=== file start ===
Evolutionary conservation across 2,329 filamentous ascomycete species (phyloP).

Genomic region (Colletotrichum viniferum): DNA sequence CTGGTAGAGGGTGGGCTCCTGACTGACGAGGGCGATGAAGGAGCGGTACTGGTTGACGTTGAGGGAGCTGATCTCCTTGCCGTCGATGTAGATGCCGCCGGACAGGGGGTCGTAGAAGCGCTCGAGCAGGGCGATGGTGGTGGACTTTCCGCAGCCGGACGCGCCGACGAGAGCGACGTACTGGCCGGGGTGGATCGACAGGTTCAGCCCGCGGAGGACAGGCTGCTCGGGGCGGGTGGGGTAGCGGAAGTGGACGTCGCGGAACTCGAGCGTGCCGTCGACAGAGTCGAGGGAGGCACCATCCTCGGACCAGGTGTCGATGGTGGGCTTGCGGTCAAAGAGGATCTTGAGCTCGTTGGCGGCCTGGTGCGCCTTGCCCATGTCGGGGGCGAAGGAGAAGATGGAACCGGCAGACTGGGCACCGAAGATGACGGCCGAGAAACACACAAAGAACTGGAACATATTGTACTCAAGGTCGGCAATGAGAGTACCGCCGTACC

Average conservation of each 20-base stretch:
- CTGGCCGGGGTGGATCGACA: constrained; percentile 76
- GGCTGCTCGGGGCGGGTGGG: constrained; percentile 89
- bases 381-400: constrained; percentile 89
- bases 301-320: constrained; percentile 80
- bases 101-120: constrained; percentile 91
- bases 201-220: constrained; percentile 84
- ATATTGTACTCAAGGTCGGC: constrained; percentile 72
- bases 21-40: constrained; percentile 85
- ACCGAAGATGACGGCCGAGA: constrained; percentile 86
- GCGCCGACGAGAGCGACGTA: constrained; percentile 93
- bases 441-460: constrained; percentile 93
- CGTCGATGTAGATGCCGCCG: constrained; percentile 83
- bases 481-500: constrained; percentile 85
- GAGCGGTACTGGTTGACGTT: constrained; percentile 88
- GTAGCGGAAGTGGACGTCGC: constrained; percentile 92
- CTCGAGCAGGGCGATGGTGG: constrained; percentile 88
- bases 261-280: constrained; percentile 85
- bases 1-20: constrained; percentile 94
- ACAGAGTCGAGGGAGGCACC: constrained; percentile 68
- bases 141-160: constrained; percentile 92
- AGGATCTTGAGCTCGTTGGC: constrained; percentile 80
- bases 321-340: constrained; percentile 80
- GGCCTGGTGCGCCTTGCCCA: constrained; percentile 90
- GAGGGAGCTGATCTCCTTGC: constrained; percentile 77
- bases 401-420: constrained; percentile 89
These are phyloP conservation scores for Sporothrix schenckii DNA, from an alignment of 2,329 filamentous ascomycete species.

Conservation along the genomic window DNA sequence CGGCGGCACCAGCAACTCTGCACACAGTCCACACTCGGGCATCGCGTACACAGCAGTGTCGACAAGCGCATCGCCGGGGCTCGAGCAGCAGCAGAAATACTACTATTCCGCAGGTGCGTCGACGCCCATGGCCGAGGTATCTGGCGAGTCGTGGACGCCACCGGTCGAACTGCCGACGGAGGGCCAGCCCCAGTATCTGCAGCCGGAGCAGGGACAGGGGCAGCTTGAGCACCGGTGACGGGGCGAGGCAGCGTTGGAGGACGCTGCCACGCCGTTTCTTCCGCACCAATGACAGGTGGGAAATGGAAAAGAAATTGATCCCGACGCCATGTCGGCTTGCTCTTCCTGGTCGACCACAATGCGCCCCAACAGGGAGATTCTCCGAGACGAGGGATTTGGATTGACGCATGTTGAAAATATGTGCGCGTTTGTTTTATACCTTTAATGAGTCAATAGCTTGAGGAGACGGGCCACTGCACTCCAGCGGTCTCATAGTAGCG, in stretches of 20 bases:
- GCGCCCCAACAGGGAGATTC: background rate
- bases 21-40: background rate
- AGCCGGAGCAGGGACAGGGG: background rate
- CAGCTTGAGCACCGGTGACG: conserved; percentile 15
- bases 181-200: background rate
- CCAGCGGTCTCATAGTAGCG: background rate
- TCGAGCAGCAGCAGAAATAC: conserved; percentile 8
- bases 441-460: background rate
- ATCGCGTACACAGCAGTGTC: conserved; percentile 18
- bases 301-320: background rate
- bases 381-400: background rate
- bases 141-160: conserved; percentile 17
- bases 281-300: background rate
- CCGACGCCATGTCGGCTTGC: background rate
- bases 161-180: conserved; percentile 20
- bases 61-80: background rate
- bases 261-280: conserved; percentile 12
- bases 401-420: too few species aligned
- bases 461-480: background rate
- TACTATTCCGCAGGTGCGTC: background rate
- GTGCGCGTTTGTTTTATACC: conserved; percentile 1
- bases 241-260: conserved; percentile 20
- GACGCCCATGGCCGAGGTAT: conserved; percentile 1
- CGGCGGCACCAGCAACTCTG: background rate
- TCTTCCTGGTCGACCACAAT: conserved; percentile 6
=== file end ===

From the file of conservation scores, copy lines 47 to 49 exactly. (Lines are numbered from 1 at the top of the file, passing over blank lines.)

- bases 261-280: conserved; percentile 12
- bases 401-420: too few species aligned
- bases 461-480: background rate